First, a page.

SR: The dictatorships of Brazil and Chile in the 70s and 80s are addressed in both books. Of course it is at the core of the Remainder but also in Stubborn Archivist Isadora, the Brazilian mum of the main character, was an anti dictatorship militant printing clandestine material in a church because quote from the book: “people were disappeared. My friends were tortured. I didn’t see my family for years. I was very young.”

My question to Yara is What was the aim of sharing this experience of political exile in your book?

Yara Rodrigues Fowler: I have two perspective on this, one is the perspective I had when I was writing this in 2014 and 2015 and why I put it in there. And now, after the election of Bolsonaro like how I feel about those parts of the book and when I was writing it. I would not have predicted that Brazil would be in the political situation that it is now. If I had, I might have made those bits louder of harder to miss. So it’s weird looking back and feeling the comfort in which I approached that topic that things wouldn’t go in that direction necessarily again.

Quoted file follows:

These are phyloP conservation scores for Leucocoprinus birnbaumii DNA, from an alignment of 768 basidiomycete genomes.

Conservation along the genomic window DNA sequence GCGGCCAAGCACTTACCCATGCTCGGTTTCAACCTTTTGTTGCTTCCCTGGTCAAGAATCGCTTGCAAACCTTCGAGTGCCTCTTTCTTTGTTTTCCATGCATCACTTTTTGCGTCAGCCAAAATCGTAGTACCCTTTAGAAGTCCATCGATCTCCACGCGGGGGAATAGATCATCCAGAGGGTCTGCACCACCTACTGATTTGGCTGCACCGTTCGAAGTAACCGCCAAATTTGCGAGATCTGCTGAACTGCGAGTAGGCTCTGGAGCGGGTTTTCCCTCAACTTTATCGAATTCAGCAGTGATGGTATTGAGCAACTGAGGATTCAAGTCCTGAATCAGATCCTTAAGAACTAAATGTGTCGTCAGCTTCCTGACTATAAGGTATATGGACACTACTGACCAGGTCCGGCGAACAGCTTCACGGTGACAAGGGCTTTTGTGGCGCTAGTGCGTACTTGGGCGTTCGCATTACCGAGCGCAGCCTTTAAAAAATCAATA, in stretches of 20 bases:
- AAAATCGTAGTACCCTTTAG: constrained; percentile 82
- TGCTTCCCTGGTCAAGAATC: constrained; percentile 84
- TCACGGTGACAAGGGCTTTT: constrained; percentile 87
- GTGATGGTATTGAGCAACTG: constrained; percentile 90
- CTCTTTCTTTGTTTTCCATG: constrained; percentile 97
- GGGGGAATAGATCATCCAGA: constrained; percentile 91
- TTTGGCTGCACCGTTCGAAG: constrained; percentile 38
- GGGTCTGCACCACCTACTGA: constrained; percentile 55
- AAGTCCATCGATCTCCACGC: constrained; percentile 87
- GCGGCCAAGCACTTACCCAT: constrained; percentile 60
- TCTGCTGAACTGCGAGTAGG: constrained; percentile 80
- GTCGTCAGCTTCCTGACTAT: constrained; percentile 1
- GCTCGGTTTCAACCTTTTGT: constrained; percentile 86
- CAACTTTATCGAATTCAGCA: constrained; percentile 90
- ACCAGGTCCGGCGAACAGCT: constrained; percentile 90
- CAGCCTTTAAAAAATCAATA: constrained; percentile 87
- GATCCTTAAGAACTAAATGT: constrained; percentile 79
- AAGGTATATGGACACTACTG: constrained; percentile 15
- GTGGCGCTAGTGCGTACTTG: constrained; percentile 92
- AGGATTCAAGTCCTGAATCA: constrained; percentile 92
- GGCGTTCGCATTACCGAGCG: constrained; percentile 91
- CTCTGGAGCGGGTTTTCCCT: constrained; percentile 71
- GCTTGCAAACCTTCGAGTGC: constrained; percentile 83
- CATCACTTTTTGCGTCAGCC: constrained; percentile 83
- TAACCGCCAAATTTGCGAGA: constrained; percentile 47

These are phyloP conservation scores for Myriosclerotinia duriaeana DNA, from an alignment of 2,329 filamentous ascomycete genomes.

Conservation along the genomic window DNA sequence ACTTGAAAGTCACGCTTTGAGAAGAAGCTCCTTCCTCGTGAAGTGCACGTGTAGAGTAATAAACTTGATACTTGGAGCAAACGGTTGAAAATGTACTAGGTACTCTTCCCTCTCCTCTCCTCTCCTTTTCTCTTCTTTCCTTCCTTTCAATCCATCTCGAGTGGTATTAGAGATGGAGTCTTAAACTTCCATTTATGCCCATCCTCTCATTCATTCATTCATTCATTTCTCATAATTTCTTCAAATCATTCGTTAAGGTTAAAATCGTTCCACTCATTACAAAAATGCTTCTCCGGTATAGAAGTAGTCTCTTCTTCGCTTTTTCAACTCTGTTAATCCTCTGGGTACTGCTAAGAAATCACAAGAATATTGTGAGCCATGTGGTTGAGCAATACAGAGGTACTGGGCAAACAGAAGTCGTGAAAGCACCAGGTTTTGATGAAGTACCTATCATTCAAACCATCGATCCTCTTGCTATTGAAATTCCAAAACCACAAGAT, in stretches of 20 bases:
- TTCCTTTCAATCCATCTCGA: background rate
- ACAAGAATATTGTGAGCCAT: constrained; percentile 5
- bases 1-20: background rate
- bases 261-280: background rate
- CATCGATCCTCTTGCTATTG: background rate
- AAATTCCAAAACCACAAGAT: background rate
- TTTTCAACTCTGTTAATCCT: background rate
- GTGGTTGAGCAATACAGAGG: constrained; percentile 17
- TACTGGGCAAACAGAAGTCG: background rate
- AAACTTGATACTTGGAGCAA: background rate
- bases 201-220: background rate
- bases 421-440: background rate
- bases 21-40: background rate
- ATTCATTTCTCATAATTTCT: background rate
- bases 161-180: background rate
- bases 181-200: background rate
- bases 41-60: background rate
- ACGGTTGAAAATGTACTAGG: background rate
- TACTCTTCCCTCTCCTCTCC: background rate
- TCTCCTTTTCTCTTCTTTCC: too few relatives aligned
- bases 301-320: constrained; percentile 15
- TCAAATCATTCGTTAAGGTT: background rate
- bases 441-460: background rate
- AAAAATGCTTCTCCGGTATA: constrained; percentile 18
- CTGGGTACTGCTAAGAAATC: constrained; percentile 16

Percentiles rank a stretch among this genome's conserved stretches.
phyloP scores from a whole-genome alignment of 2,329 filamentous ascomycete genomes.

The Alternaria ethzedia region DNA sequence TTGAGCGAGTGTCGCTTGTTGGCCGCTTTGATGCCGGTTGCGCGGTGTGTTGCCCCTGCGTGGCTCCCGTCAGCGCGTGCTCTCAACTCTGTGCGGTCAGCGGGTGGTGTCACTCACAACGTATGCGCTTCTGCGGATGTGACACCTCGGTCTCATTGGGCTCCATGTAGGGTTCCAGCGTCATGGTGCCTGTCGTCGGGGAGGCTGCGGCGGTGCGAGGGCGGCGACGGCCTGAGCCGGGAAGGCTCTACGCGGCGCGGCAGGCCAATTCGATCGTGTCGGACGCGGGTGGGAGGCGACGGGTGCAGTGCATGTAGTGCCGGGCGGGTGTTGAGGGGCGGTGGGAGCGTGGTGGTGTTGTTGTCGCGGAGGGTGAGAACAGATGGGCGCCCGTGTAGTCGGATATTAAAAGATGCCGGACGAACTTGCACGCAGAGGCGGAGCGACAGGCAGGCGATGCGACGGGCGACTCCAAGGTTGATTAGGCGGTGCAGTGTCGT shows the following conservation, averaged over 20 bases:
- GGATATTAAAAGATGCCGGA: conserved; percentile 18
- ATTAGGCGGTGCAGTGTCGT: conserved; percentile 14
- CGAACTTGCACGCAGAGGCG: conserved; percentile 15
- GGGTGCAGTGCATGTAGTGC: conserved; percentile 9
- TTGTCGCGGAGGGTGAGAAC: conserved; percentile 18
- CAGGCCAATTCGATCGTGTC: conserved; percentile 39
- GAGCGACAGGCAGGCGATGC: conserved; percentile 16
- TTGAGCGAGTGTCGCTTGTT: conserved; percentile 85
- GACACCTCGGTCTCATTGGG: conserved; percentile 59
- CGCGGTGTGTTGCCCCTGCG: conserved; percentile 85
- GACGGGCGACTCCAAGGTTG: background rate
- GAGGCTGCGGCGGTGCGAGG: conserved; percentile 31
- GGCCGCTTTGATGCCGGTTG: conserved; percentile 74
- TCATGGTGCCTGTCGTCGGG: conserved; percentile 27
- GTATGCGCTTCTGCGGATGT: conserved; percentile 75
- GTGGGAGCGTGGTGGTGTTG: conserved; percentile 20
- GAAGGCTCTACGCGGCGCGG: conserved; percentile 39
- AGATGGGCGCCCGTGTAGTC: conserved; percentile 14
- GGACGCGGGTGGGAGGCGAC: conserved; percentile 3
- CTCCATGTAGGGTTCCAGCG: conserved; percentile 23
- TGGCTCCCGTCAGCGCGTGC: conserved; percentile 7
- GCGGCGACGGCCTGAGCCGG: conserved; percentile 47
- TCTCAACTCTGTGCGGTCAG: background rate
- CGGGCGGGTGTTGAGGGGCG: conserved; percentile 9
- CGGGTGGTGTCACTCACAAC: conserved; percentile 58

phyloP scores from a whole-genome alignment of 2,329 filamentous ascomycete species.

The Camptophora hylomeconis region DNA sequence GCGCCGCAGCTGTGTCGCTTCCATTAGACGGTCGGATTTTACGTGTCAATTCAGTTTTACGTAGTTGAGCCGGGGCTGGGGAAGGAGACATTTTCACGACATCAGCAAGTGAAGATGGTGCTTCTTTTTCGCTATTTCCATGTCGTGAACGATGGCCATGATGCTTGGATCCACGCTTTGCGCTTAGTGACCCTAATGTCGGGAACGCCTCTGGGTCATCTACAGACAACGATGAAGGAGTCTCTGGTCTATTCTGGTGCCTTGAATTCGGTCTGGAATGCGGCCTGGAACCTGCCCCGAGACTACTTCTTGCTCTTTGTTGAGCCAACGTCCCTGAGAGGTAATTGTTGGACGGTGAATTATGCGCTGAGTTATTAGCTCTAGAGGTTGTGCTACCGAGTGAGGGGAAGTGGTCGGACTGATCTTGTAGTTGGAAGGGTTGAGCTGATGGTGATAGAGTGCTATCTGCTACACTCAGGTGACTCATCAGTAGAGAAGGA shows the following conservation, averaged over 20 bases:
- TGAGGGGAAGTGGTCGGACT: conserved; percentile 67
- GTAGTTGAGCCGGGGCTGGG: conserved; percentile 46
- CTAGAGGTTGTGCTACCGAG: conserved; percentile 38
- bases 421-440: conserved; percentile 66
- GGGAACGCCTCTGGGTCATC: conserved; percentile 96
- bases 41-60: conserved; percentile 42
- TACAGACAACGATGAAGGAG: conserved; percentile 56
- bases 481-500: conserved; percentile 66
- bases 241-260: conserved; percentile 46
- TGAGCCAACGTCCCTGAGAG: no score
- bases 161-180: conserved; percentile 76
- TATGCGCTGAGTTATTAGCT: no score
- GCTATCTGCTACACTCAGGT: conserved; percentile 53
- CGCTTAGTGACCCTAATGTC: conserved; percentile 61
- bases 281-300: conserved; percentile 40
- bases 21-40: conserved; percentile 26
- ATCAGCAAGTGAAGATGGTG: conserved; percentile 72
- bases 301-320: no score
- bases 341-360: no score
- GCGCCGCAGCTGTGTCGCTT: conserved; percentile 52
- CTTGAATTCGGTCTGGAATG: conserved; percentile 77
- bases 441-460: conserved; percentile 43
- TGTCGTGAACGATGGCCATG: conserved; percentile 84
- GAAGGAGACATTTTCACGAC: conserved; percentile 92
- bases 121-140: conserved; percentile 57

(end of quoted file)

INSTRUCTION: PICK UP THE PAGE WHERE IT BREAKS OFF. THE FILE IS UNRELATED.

But having said that why was it important for me to include them… because at the heart of this book I guess is the story of this Brazilian family that has this big rupture, political rupture which is around the dictatorship and around part of the family being very right-wing and Isadora who moves to the UK…  being on the other side. So, when I was writing about this Brazilian family and I guess writing about Brazil I guess it was important for me to show these two elements of Brazilian society and that there’s certainly this right wing, white supremacist very elite element of white upper class Brazil. It was very important for me to show that and that it was rooted in this very violently history and yeah that this trauma that this mum carries around. I guess the incompleteness of the stories is testament to the impossibility of transferring all your experience or knowledge of a situation on to the next generation and potentially also like a desire to leave it behind and that being part of why she migrates and comes to the UK.